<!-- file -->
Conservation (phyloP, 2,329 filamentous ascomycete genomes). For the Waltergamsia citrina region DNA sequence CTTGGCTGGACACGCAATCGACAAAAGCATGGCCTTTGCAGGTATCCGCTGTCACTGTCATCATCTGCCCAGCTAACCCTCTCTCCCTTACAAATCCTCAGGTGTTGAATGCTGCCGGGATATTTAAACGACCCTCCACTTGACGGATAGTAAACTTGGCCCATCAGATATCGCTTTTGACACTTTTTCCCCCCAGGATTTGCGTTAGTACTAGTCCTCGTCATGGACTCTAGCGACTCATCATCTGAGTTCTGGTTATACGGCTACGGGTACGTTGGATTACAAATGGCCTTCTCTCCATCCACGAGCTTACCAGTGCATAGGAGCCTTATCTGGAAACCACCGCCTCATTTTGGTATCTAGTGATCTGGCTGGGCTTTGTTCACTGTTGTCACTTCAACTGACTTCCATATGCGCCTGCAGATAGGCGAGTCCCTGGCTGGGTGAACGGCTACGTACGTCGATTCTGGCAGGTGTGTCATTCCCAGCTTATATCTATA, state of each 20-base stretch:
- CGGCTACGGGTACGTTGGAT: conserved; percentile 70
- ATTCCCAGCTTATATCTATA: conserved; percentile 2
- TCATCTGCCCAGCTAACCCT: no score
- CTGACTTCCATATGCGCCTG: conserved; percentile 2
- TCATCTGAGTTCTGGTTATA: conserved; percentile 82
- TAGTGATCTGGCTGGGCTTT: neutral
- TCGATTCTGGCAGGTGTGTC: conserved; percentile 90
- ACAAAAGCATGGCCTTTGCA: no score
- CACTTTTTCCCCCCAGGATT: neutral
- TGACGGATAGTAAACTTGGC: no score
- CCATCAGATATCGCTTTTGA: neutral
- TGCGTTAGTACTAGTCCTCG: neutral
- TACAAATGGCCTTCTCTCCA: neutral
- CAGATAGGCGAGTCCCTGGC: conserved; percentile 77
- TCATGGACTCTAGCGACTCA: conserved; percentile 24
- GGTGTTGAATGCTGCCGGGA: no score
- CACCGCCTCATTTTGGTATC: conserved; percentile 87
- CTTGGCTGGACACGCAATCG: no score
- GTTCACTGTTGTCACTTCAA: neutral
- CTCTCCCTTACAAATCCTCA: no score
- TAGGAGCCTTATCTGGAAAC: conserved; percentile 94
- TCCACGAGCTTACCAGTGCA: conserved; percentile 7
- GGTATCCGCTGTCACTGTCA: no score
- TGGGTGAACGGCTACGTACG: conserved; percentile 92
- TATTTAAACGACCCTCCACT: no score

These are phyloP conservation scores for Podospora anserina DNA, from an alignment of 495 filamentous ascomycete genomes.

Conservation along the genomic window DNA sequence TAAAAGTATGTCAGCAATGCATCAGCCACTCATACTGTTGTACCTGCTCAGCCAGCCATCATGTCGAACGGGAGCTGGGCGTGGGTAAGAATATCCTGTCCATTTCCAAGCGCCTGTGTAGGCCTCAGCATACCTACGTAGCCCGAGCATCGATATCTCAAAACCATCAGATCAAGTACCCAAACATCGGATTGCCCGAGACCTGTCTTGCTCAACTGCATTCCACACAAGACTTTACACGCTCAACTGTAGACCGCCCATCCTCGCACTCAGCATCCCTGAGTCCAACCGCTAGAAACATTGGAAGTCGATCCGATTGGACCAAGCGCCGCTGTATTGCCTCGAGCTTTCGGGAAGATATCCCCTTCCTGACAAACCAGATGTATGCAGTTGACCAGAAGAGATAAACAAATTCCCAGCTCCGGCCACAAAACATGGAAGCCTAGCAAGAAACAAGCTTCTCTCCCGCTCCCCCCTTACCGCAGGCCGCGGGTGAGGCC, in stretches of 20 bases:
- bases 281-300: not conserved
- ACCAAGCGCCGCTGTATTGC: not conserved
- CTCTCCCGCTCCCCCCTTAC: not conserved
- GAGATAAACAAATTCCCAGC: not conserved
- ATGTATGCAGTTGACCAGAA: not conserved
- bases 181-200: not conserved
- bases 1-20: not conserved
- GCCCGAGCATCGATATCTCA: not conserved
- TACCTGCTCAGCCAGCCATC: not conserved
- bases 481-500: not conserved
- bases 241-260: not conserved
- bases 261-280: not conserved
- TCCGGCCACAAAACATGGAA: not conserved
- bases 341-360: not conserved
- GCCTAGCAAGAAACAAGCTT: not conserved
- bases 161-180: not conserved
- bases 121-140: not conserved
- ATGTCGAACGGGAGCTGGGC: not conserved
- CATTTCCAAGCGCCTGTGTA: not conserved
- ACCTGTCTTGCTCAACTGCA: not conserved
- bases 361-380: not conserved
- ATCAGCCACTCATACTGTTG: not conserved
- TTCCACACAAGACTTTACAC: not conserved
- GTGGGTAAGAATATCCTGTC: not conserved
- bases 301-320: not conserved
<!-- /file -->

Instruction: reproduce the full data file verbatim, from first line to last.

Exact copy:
Conservation (phyloP, 2,329 filamentous ascomycete genomes). For the Waltergamsia citrina region DNA sequence CTTGGCTGGACACGCAATCGACAAAAGCATGGCCTTTGCAGGTATCCGCTGTCACTGTCATCATCTGCCCAGCTAACCCTCTCTCCCTTACAAATCCTCAGGTGTTGAATGCTGCCGGGATATTTAAACGACCCTCCACTTGACGGATAGTAAACTTGGCCCATCAGATATCGCTTTTGACACTTTTTCCCCCCAGGATTTGCGTTAGTACTAGTCCTCGTCATGGACTCTAGCGACTCATCATCTGAGTTCTGGTTATACGGCTACGGGTACGTTGGATTACAAATGGCCTTCTCTCCATCCACGAGCTTACCAGTGCATAGGAGCCTTATCTGGAAACCACCGCCTCATTTTGGTATCTAGTGATCTGGCTGGGCTTTGTTCACTGTTGTCACTTCAACTGACTTCCATATGCGCCTGCAGATAGGCGAGTCCCTGGCTGGGTGAACGGCTACGTACGTCGATTCTGGCAGGTGTGTCATTCCCAGCTTATATCTATA, state of each 20-base stretch:
- CGGCTACGGGTACGTTGGAT: conserved; percentile 70
- ATTCCCAGCTTATATCTATA: conserved; percentile 2
- TCATCTGCCCAGCTAACCCT: no score
- CTGACTTCCATATGCGCCTG: conserved; percentile 2
- TCATCTGAGTTCTGGTTATA: conserved; percentile 82
- TAGTGATCTGGCTGGGCTTT: neutral
- TCGATTCTGGCAGGTGTGTC: conserved; percentile 90
- ACAAAAGCATGGCCTTTGCA: no score
- CACTTTTTCCCCCCAGGATT: neutral
- TGACGGATAGTAAACTTGGC: no score
- CCATCAGATATCGCTTTTGA: neutral
- TGCGTTAGTACTAGTCCTCG: neutral
- TACAAATGGCCTTCTCTCCA: neutral
- CAGATAGGCGAGTCCCTGGC: conserved; percentile 77
- TCATGGACTCTAGCGACTCA: conserved; percentile 24
- GGTGTTGAATGCTGCCGGGA: no score
- CACCGCCTCATTTTGGTATC: conserved; percentile 87
- CTTGGCTGGACACGCAATCG: no score
- GTTCACTGTTGTCACTTCAA: neutral
- CTCTCCCTTACAAATCCTCA: no score
- TAGGAGCCTTATCTGGAAAC: conserved; percentile 94
- TCCACGAGCTTACCAGTGCA: conserved; percentile 7
- GGTATCCGCTGTCACTGTCA: no score
- TGGGTGAACGGCTACGTACG: conserved; percentile 92
- TATTTAAACGACCCTCCACT: no score

These are phyloP conservation scores for Podospora anserina DNA, from an alignment of 495 filamentous ascomycete genomes.

Conservation along the genomic window DNA sequence TAAAAGTATGTCAGCAATGCATCAGCCACTCATACTGTTGTACCTGCTCAGCCAGCCATCATGTCGAACGGGAGCTGGGCGTGGGTAAGAATATCCTGTCCATTTCCAAGCGCCTGTGTAGGCCTCAGCATACCTACGTAGCCCGAGCATCGATATCTCAAAACCATCAGATCAAGTACCCAAACATCGGATTGCCCGAGACCTGTCTTGCTCAACTGCATTCCACACAAGACTTTACACGCTCAACTGTAGACCGCCCATCCTCGCACTCAGCATCCCTGAGTCCAACCGCTAGAAACATTGGAAGTCGATCCGATTGGACCAAGCGCCGCTGTATTGCCTCGAGCTTTCGGGAAGATATCCCCTTCCTGACAAACCAGATGTATGCAGTTGACCAGAAGAGATAAACAAATTCCCAGCTCCGGCCACAAAACATGGAAGCCTAGCAAGAAACAAGCTTCTCTCCCGCTCCCCCCTTACCGCAGGCCGCGGGTGAGGCC, in stretches of 20 bases:
- bases 281-300: not conserved
- ACCAAGCGCCGCTGTATTGC: not conserved
- CTCTCCCGCTCCCCCCTTAC: not conserved
- GAGATAAACAAATTCCCAGC: not conserved
- ATGTATGCAGTTGACCAGAA: not conserved
- bases 181-200: not conserved
- bases 1-20: not conserved
- GCCCGAGCATCGATATCTCA: not conserved
- TACCTGCTCAGCCAGCCATC: not conserved
- bases 481-500: not conserved
- bases 241-260: not conserved
- bases 261-280: not conserved
- TCCGGCCACAAAACATGGAA: not conserved
- bases 341-360: not conserved
- GCCTAGCAAGAAACAAGCTT: not conserved
- bases 161-180: not conserved
- bases 121-140: not conserved
- ATGTCGAACGGGAGCTGGGC: not conserved
- CATTTCCAAGCGCCTGTGTA: not conserved
- ACCTGTCTTGCTCAACTGCA: not conserved
- bases 361-380: not conserved
- ATCAGCCACTCATACTGTTG: not conserved
- TTCCACACAAGACTTTACAC: not conserved
- GTGGGTAAGAATATCCTGTC: not conserved
- bases 301-320: not conserved